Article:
By Jonathan Rice

Miracles

What is Christian doctrine? And do words such as eschatology, sanctification, and atonement really have anything to do with our everyday, going-to-class, working, hanging-out-with-friends lives?

Christian doctrines begin as interpretations of the Bible. Throughout the history of the church, Christians have preserved what they believe the Bible teaches. They form doctrines so that they may remember what other Christians have historically believed about God, humanity, and God’s mission in this world.

These days it’s no less important than in ages past for us to understand Christian doctrine. So we’re offering you brief posts about what Christians have historically believed are the core teachings of the Bible. We hope you find that these historic teachings not only broaden your understanding of Christianity but also deepen your love of God.


The word “miracle” is sometimes used to describe anything extraordinary. We speak of miracle drugs, miracle diets, miracle kitchen counter cleaners. But what is a miracle really? A supernatural event? The extraordinary result of a natural law?

The God of Miracles

C. S. Lewis, in his book titled Miracles, says, “I use the word Miracle to mean an interference with Nature by a supernatural power.” Many Christians agree with Lewis.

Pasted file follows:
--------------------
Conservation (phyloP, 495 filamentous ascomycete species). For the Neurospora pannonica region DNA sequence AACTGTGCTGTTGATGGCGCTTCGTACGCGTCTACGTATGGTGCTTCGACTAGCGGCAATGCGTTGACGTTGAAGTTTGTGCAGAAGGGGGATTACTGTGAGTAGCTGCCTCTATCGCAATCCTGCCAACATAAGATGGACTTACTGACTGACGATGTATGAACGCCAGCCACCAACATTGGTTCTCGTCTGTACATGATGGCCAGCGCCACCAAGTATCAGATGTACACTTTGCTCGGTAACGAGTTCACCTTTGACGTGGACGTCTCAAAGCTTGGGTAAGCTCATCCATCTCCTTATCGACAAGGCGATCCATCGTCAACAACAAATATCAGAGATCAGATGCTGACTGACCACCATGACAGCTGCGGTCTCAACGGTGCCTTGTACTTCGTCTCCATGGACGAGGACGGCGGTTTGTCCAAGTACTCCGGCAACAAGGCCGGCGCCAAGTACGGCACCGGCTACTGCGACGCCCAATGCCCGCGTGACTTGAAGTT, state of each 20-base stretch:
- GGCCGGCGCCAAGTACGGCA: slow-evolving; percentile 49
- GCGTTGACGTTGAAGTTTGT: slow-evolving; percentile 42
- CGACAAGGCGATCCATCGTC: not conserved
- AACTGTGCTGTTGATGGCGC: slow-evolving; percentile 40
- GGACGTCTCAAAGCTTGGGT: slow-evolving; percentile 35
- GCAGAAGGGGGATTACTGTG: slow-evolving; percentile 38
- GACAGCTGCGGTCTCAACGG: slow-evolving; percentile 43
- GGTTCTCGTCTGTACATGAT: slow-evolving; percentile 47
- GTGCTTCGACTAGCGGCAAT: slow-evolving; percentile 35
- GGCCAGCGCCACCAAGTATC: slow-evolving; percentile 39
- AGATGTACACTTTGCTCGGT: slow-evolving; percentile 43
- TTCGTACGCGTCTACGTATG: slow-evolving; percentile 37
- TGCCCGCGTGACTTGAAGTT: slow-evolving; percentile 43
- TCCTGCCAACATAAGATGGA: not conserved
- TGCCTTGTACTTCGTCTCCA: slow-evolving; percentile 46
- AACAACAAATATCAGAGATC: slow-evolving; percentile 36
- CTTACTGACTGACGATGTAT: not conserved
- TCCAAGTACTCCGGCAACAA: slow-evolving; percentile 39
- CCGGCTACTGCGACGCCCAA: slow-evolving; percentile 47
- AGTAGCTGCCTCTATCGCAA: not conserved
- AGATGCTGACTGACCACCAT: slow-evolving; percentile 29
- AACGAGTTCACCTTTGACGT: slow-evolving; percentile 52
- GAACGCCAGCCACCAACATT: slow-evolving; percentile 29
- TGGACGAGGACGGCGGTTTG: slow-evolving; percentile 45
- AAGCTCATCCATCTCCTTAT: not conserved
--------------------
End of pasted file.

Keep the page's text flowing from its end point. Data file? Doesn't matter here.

Whether or not an extraordinary event is miraculous may depend on its origin. Can the event be explained by the secondary cause of natural law or is it interference by a supernatural power? In daily life the origin of extraordinary events is not easy to discern. Mysterious instances abound: the healing of a man’s cancer seems spontaneous; money for an urgent need arrives just in time; and less profound, of course, the moment you pray to find a parking space a car drives away from the store’s front door. We shake our heads in wonder and say, “Wow! That was a miracle.”

Religious-yet-non-biblical explanations for extraordinary events typically employ theological constructs along a continuum from deism to pantheism. These constructs are as different as north from south. To one extreme, deism proposes a god who’s far from us, governing the world from a distance. In deism, an intelligent god is like Johnny Appleseed, spreading life here and there through the laws of nature. This deistic god doesn’t take personal responsibility for nurturing the seeds planted but rather assumes that human beings can steward life all by themselves. For deists, miracles are the visible mechanisms of natural laws.

To the other extreme, pantheism portrays a god who’s near to us, guiding the world through a “divine” presence within everything. In pantheism, an impersonal god is like an all-pervading energy that determines the course of existence through evolution, with no more regard for humanity than human beings extend toward one another. For pantheists, miracles are the manifestations of the divine in nature.